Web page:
Editorial: We need to stick to our guns over climate change
In the wake of Australia's climate change backtrack, Federated Farmers and several business lobby groups have called upon the Government to do likewise here. It should resist the temptation.
Just because Australian Prime Minister Kevin Rudd has gone wobbly at the knees on an issue he once described as "the great moral challenge of our age" is not reason for John Key and his colleagues to do the same.
The emissions trading scheme that is due to come into force on July 1 is the very least New Zealand can do and hope to maintain international credibility – credibility that is vital to a small trading nation which ships much of its produce half way around the world. The scheme is expected to push up power prices by 5 per cent and petrol by up 4 cents a litre but major industrial polluters are shielded from its full impact and farmers – the source of about half of New Zealand's greenhouse gas emissions – are excluded altogether, till 2015 at the earliest.
It is possible, just, that global warming will prove to be as chimerical as the Y2K concerns about computer dating a decade ago.
However, the weight of scientific evidence suggests human activity is contributing to global warming and that unless measures are taken to reduce greenhouse gas emissions, there will be substantial rises in water levels and temperatures, causing massive problems for humanity.
In those circumstances it makes sense for nations to err on the side of caution and for New Zealand, a relatively wealthy country, to do its bit. Just because Australia and the United States are backsliding is no reason for us to do the same.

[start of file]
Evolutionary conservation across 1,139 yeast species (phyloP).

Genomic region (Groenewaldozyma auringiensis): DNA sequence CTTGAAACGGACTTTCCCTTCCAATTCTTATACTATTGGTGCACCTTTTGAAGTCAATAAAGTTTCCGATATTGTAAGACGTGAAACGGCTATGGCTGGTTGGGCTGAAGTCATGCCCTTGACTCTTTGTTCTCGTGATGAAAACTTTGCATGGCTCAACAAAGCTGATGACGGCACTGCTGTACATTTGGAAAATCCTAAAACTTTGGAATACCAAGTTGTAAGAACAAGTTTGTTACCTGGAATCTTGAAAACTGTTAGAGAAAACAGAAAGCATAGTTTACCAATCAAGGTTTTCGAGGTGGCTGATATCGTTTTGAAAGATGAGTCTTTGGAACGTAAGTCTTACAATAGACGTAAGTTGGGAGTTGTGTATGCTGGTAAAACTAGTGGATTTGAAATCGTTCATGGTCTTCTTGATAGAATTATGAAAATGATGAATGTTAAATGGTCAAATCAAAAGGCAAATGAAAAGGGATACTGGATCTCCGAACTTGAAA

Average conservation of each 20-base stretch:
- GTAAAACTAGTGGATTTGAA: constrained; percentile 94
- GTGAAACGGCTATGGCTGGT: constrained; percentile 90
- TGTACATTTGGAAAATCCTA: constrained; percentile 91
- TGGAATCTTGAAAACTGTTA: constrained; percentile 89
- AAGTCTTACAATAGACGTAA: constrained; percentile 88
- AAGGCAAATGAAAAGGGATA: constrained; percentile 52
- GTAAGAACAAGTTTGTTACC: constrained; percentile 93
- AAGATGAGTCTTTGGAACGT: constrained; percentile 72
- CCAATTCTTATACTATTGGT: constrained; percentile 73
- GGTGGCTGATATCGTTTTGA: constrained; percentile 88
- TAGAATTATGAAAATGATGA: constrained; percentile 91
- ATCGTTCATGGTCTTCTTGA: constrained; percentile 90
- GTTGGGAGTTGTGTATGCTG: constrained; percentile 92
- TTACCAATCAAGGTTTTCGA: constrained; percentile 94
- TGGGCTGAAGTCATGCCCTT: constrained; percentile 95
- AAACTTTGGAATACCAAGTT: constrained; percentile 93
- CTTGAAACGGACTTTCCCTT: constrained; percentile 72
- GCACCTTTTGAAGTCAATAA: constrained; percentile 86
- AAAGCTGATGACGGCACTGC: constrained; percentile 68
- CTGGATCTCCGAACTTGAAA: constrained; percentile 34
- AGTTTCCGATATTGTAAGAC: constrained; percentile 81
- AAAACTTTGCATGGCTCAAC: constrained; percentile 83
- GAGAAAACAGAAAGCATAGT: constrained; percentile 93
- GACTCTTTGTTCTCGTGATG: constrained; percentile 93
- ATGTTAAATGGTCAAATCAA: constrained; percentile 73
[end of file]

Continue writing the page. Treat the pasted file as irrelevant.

There is another reason too for New Zealand to press ahead with the introduction of carbon trading. Foresters and energy companies have begun making decisions on the basis of the scheme. According to Climate Change Minister Nick Smith, forest plantings are increasing after several years in decline and investors have begun putting money into renewable energy projects because of the carbon credits that will flow from them. Clean, environmentally friendly businesses need certainty just as much as polluters.
By sticking to its guns now, the Government will send a message to investors that it is worth their while to invest in environmentally friendly projects. It will also send a signal to major carbon producers that they need to change their ways.
Being forced to adapt before their competitors overseas will impose additional costs on some New Zealand businesses now, but it could give them a competitive advantage in years to come.
And, if the science or the circumstances change, the Government has given itself an out by scheduling a review of the emissions trading scheme next year.
Dr Smith has already indicated it will not be extended in 2012 as planned unless New Zealand's major trading partners do their bit.
By accident New Zealand has found itself half a step ahead of Australia and the US. That is a useful place to be for this country's reputation and one that could yet reap an economic dividend.
The Dominion Post